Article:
In an exclusive interview, Laurence Pernot explains AREVA’s role in the U.S. Department of Energy’s $4.8 billion mixed oxide plutonium-based fuel program (MOX) under construction at the Savannah River Site near Aiken, South Carolina, and the “Nuclear Renaissance” in the United States. Pernot is the vice president of communications at AREVA Inc., the Washington-based U.S. branch of the French nuclear giant. A French citizen, she used to work at AREVA’s La Hague site, in the North of France, which has been recycling spent nuclear fuel for decades.
Continue reading Areva in America
The multi-billion dollar Mixed Oxide Fuel (MOX) program, under construction at the Savannah River Site, is supposed to contribute to the non-proliferation of nuclear weapons. But this very generous contract in the hands of the French company AREVA remains controversial.
A few years after ratification of the 1991 Strategic Arms Reduction Treaty (START I), the United States and Russia committed to dispose of 34 metric tons of their surplus weapons plutonium in order to reduce the threat that this material could be stolen or diverted. The countries put in place a U.S.-Russian independent and scientific commission in 1996 to propose concrete options to dispose of the plutonium. Its report published in 1997 contained a two-approach proposal: mixing the plutonium with uranium to get MOX fuel for burning in currently operating civilian nuclear power reactors and/or vitrifying the plutonium in glass logs for burial.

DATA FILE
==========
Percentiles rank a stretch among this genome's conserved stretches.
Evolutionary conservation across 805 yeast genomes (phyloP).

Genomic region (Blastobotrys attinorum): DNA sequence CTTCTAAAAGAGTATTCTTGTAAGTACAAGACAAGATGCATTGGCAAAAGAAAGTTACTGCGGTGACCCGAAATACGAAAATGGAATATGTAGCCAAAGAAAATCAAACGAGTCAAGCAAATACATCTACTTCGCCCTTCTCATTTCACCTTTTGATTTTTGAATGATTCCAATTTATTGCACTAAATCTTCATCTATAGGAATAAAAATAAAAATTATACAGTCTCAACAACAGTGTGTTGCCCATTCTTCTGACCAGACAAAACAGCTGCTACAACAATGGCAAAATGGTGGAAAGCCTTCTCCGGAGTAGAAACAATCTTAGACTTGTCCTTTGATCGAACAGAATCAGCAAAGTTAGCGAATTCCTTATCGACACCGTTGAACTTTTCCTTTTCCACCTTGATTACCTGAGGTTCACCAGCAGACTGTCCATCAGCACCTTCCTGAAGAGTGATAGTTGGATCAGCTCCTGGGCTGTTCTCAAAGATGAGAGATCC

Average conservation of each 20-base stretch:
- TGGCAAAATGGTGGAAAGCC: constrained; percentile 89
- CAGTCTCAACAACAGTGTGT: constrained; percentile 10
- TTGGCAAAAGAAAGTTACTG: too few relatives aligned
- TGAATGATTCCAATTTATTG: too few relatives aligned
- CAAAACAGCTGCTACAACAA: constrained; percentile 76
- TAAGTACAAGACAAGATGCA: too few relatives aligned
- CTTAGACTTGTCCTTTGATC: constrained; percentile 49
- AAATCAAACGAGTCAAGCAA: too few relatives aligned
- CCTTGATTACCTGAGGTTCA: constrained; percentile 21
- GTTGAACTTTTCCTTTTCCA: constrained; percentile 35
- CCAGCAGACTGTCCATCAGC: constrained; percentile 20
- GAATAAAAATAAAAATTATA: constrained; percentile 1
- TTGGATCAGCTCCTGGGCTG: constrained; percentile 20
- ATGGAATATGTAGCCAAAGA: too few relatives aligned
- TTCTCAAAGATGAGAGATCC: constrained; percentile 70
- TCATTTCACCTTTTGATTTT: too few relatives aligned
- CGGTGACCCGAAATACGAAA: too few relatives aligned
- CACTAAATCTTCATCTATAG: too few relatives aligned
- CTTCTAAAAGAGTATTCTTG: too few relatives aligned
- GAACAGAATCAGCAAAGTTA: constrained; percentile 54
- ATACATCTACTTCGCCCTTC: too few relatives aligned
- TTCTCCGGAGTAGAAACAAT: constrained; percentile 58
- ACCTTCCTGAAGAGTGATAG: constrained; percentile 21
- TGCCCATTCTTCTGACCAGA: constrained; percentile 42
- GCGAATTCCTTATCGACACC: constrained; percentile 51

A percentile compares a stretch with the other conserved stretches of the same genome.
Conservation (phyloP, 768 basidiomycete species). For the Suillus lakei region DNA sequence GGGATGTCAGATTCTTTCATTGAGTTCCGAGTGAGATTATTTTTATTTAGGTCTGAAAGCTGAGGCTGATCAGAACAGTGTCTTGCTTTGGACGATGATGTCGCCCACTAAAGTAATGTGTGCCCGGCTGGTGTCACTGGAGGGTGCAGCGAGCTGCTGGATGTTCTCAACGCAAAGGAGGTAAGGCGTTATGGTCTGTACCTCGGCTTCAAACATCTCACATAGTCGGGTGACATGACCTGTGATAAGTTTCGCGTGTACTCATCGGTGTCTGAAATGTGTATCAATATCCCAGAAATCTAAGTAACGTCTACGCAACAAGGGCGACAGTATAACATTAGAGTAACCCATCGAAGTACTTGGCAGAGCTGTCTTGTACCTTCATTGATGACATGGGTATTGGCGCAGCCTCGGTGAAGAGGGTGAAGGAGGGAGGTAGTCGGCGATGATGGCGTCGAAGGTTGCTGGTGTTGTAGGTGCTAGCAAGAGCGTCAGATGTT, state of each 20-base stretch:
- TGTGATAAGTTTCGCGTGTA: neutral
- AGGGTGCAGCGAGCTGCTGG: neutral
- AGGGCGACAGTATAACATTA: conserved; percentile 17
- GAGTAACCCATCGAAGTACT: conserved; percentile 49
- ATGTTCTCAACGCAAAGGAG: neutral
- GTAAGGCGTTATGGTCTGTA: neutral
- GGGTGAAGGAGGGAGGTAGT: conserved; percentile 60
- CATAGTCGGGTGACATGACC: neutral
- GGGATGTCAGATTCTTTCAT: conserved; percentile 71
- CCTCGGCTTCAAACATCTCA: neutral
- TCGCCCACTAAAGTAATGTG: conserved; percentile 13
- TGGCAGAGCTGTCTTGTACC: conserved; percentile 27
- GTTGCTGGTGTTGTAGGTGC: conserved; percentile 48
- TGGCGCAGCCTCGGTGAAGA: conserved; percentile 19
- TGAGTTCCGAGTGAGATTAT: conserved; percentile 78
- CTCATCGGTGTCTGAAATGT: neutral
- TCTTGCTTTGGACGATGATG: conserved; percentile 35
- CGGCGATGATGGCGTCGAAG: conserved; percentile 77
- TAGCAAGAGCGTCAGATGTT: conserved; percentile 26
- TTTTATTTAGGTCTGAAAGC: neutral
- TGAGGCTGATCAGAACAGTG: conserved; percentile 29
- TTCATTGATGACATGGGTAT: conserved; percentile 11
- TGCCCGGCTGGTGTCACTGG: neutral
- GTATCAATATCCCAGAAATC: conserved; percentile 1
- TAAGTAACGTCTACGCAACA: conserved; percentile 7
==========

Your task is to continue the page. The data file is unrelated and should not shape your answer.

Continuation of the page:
Continue reading Areva supplied MOX fuel to Japanese reactor, also on DOE payroll
Fukushima Daiichi Nuclear Power Plant Okuma Photo: DigitalGlobe’s Firstwatch Imagery Report
The mixed oxide fuel rods used in the compromised number three reactor at the Fukushima Daiichi complex contain enough plutonium to threaten public health with the possibility of inhalation of airborne plutonium particles. The compromised fuel rods supplied to the Tokyo Electric Company by the French firm AREVA.
Continue reading MOX fuel rods used in Japanese Nuclear Reactor present multiple dangers
Photo: DigitalGlobe’s Natural Color Satellite Image
The threat of a fission explosion at the Fukushima power facility emerged today when the roof of the number three reactor exploded and fears that a spent fuel pool, located over the reactor, has been compromised. The pool, designed to allow reactor fuel to cool off for several years, was constructed on top of the Fukushima reactors instead of underground. As of 2010, there were 3450 fuel assemblies in the pool at the number three reactor. The destruction of the number three reactor building has experts concerned about whether the spent fuel storage pool, which sits just below the roof, could have survived intact the hydrogen explosion. The explosion was much more severe than Saturday’s blast at the number one reactor.
Continue reading Fission Criticality In Cooling Ponds Threaten Explosion At Fukushima